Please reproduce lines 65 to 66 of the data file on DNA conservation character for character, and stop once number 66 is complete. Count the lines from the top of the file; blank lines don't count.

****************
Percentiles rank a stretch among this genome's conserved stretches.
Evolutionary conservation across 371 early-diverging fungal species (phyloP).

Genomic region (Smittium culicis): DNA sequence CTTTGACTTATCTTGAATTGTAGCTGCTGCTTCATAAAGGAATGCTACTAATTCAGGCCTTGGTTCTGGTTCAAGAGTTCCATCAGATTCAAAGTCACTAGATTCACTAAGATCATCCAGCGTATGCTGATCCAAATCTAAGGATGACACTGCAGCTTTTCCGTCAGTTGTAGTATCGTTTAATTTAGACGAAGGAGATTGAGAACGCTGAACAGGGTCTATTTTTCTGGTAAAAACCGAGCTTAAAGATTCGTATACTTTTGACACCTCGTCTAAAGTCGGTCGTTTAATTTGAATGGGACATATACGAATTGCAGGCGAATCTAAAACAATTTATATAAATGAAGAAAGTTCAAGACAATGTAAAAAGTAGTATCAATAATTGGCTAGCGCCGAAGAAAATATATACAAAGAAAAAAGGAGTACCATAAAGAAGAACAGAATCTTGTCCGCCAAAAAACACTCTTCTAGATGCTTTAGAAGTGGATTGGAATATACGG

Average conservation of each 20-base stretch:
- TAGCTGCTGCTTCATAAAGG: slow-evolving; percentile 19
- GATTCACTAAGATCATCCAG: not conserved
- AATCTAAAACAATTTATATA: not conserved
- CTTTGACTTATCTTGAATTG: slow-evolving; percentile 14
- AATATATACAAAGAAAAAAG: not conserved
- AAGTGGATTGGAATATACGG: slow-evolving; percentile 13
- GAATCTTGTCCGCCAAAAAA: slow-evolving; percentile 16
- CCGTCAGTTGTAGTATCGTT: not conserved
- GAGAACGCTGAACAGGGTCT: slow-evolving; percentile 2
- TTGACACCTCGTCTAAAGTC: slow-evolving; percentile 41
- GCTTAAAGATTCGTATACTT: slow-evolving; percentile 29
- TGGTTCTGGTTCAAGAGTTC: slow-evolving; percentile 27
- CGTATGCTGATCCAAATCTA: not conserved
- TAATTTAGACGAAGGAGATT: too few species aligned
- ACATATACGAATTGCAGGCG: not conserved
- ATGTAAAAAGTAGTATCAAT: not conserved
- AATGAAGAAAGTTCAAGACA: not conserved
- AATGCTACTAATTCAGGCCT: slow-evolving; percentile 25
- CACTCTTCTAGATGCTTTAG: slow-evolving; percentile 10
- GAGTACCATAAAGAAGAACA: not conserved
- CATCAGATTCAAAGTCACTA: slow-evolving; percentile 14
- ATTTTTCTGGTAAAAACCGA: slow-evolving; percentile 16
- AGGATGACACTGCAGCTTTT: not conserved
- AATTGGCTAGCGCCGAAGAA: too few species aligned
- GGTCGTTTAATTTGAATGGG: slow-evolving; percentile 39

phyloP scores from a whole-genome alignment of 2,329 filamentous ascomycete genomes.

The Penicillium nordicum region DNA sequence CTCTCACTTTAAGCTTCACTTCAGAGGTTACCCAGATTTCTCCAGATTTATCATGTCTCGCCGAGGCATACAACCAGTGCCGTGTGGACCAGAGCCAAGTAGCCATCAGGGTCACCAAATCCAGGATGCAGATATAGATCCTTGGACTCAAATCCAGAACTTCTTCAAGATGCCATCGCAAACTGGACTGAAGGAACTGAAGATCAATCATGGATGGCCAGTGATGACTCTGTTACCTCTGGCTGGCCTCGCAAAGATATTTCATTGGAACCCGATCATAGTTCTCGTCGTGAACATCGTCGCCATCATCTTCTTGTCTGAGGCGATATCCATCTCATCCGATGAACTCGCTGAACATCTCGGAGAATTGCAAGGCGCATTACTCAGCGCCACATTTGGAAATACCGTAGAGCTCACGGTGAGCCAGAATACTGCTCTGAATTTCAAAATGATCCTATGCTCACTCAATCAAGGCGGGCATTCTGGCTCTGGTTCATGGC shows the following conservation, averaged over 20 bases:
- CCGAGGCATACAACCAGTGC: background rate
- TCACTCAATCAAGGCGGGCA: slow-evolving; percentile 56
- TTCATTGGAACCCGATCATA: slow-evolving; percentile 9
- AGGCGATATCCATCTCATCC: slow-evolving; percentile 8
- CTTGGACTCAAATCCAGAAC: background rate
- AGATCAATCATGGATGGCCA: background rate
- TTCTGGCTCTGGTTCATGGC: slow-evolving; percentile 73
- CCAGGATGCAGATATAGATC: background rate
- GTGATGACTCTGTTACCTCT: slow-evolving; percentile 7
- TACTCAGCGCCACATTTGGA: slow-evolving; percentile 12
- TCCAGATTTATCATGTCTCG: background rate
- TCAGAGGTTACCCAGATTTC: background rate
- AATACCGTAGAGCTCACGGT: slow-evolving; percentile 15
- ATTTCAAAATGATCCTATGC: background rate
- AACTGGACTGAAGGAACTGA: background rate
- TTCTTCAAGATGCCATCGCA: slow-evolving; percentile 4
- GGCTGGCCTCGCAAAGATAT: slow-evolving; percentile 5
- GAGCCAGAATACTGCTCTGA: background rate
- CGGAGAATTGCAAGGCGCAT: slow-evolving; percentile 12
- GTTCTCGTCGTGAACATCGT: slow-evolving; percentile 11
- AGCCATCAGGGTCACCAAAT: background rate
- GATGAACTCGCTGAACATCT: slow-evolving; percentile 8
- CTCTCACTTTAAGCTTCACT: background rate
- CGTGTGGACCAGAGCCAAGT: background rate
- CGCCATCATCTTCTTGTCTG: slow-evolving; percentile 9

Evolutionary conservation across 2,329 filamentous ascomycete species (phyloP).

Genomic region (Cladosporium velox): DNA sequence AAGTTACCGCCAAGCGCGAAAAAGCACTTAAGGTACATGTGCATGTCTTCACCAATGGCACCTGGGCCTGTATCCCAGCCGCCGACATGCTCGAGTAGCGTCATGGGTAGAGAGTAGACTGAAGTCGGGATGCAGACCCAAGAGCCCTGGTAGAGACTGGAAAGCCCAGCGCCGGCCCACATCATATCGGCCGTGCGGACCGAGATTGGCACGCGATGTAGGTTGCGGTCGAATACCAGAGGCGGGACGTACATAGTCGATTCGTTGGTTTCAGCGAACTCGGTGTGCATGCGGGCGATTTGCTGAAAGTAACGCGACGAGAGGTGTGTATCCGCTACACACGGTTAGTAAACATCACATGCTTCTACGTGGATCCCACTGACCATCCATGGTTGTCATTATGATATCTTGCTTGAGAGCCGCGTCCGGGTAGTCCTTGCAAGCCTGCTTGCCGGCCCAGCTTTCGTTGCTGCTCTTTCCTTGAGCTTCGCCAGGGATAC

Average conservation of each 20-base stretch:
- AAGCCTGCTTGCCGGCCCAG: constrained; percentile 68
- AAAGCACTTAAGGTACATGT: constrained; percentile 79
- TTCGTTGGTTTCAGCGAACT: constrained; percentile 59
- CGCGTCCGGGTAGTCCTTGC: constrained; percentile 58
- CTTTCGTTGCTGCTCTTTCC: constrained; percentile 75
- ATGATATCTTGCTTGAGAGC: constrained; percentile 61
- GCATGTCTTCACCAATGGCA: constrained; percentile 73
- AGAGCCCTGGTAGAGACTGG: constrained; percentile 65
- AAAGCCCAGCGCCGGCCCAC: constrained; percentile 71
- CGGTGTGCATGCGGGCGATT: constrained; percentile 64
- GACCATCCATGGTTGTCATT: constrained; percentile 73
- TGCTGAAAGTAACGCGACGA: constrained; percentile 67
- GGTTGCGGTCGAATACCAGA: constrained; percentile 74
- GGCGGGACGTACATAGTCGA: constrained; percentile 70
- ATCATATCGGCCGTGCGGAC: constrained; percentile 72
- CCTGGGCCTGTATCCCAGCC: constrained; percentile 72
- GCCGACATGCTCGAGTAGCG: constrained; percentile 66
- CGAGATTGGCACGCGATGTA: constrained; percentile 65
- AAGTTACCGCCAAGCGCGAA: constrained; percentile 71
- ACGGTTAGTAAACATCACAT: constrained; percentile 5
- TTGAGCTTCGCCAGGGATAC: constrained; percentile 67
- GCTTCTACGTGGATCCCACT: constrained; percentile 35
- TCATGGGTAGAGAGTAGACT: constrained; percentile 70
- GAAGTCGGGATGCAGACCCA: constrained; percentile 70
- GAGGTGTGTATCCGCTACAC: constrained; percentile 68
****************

- ATGATATCTTGCTTGAGAGC: constrained; percentile 61
- GCATGTCTTCACCAATGGCA: constrained; percentile 73